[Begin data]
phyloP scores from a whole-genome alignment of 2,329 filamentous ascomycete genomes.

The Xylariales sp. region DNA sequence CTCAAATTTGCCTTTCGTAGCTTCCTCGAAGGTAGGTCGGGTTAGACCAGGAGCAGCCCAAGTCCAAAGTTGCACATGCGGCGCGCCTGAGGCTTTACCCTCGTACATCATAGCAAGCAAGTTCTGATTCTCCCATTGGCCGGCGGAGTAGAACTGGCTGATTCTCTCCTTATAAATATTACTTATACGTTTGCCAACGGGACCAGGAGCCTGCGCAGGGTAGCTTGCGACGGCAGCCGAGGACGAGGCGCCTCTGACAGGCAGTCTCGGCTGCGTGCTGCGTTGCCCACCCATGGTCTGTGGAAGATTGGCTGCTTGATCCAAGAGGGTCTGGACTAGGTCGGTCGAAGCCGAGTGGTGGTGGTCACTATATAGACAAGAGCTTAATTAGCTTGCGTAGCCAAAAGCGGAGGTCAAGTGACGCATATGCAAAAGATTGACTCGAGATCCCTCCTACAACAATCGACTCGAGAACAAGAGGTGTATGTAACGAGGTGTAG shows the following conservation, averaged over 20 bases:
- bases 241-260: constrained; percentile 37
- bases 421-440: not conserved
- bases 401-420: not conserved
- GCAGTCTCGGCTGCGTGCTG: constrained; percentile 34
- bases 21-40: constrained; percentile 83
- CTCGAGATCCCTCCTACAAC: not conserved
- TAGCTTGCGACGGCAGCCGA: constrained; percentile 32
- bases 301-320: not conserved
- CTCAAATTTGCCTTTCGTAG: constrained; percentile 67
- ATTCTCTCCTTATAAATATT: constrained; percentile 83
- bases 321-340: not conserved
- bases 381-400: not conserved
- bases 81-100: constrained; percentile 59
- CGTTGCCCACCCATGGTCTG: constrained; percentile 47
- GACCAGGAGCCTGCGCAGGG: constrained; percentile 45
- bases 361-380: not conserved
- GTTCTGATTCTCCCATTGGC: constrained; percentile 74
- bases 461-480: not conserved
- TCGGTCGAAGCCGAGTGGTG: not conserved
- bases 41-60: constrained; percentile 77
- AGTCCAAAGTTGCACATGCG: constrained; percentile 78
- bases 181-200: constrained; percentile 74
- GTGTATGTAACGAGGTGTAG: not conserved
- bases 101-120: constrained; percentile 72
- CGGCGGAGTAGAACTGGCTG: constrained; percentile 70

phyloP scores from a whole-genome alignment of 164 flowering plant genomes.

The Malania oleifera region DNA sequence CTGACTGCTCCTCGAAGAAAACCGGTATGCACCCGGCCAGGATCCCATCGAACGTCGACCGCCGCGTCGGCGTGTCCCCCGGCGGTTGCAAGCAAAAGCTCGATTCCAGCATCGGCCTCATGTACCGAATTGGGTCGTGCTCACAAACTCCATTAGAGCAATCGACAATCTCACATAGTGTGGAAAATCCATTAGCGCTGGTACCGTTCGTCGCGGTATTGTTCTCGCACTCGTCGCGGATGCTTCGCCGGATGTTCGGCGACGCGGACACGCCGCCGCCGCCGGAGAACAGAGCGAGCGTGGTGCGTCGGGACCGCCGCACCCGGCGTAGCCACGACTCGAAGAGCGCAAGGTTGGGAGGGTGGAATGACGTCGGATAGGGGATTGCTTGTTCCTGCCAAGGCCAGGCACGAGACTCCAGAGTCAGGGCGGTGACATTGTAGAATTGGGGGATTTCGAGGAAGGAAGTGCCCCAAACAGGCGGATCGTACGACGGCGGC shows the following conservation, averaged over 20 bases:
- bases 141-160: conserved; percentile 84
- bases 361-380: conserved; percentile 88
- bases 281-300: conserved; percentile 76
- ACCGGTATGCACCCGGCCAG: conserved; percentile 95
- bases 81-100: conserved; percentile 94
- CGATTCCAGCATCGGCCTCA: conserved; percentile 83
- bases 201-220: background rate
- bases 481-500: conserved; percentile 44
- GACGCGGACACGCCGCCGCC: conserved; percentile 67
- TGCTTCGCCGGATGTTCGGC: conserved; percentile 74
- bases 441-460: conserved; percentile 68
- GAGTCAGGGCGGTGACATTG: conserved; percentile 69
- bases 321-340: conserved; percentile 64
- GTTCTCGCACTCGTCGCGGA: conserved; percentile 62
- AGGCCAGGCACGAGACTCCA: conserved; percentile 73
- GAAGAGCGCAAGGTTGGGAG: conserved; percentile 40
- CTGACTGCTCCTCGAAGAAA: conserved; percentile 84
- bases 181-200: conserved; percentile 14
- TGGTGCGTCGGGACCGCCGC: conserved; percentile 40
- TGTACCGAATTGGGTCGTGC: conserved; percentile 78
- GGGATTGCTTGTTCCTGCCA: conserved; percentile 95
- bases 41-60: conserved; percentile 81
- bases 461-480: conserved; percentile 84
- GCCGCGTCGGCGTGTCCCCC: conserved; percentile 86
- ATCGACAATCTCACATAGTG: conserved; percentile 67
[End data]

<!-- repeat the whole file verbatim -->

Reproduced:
phyloP scores from a whole-genome alignment of 2,329 filamentous ascomycete genomes.

The Xylariales sp. region DNA sequence CTCAAATTTGCCTTTCGTAGCTTCCTCGAAGGTAGGTCGGGTTAGACCAGGAGCAGCCCAAGTCCAAAGTTGCACATGCGGCGCGCCTGAGGCTTTACCCTCGTACATCATAGCAAGCAAGTTCTGATTCTCCCATTGGCCGGCGGAGTAGAACTGGCTGATTCTCTCCTTATAAATATTACTTATACGTTTGCCAACGGGACCAGGAGCCTGCGCAGGGTAGCTTGCGACGGCAGCCGAGGACGAGGCGCCTCTGACAGGCAGTCTCGGCTGCGTGCTGCGTTGCCCACCCATGGTCTGTGGAAGATTGGCTGCTTGATCCAAGAGGGTCTGGACTAGGTCGGTCGAAGCCGAGTGGTGGTGGTCACTATATAGACAAGAGCTTAATTAGCTTGCGTAGCCAAAAGCGGAGGTCAAGTGACGCATATGCAAAAGATTGACTCGAGATCCCTCCTACAACAATCGACTCGAGAACAAGAGGTGTATGTAACGAGGTGTAG shows the following conservation, averaged over 20 bases:
- bases 241-260: constrained; percentile 37
- bases 421-440: not conserved
- bases 401-420: not conserved
- GCAGTCTCGGCTGCGTGCTG: constrained; percentile 34
- bases 21-40: constrained; percentile 83
- CTCGAGATCCCTCCTACAAC: not conserved
- TAGCTTGCGACGGCAGCCGA: constrained; percentile 32
- bases 301-320: not conserved
- CTCAAATTTGCCTTTCGTAG: constrained; percentile 67
- ATTCTCTCCTTATAAATATT: constrained; percentile 83
- bases 321-340: not conserved
- bases 381-400: not conserved
- bases 81-100: constrained; percentile 59
- CGTTGCCCACCCATGGTCTG: constrained; percentile 47
- GACCAGGAGCCTGCGCAGGG: constrained; percentile 45
- bases 361-380: not conserved
- GTTCTGATTCTCCCATTGGC: constrained; percentile 74
- bases 461-480: not conserved
- TCGGTCGAAGCCGAGTGGTG: not conserved
- bases 41-60: constrained; percentile 77
- AGTCCAAAGTTGCACATGCG: constrained; percentile 78
- bases 181-200: constrained; percentile 74
- GTGTATGTAACGAGGTGTAG: not conserved
- bases 101-120: constrained; percentile 72
- CGGCGGAGTAGAACTGGCTG: constrained; percentile 70

phyloP scores from a whole-genome alignment of 164 flowering plant genomes.

The Malania oleifera region DNA sequence CTGACTGCTCCTCGAAGAAAACCGGTATGCACCCGGCCAGGATCCCATCGAACGTCGACCGCCGCGTCGGCGTGTCCCCCGGCGGTTGCAAGCAAAAGCTCGATTCCAGCATCGGCCTCATGTACCGAATTGGGTCGTGCTCACAAACTCCATTAGAGCAATCGACAATCTCACATAGTGTGGAAAATCCATTAGCGCTGGTACCGTTCGTCGCGGTATTGTTCTCGCACTCGTCGCGGATGCTTCGCCGGATGTTCGGCGACGCGGACACGCCGCCGCCGCCGGAGAACAGAGCGAGCGTGGTGCGTCGGGACCGCCGCACCCGGCGTAGCCACGACTCGAAGAGCGCAAGGTTGGGAGGGTGGAATGACGTCGGATAGGGGATTGCTTGTTCCTGCCAAGGCCAGGCACGAGACTCCAGAGTCAGGGCGGTGACATTGTAGAATTGGGGGATTTCGAGGAAGGAAGTGCCCCAAACAGGCGGATCGTACGACGGCGGC shows the following conservation, averaged over 20 bases:
- bases 141-160: conserved; percentile 84
- bases 361-380: conserved; percentile 88
- bases 281-300: conserved; percentile 76
- ACCGGTATGCACCCGGCCAG: conserved; percentile 95
- bases 81-100: conserved; percentile 94
- CGATTCCAGCATCGGCCTCA: conserved; percentile 83
- bases 201-220: background rate
- bases 481-500: conserved; percentile 44
- GACGCGGACACGCCGCCGCC: conserved; percentile 67
- TGCTTCGCCGGATGTTCGGC: conserved; percentile 74
- bases 441-460: conserved; percentile 68
- GAGTCAGGGCGGTGACATTG: conserved; percentile 69
- bases 321-340: conserved; percentile 64
- GTTCTCGCACTCGTCGCGGA: conserved; percentile 62
- AGGCCAGGCACGAGACTCCA: conserved; percentile 73
- GAAGAGCGCAAGGTTGGGAG: conserved; percentile 40
- CTGACTGCTCCTCGAAGAAA: conserved; percentile 84
- bases 181-200: conserved; percentile 14
- TGGTGCGTCGGGACCGCCGC: conserved; percentile 40
- TGTACCGAATTGGGTCGTGC: conserved; percentile 78
- GGGATTGCTTGTTCCTGCCA: conserved; percentile 95
- bases 41-60: conserved; percentile 81
- bases 461-480: conserved; percentile 84
- GCCGCGTCGGCGTGTCCCCC: conserved; percentile 86
- ATCGACAATCTCACATAGTG: conserved; percentile 67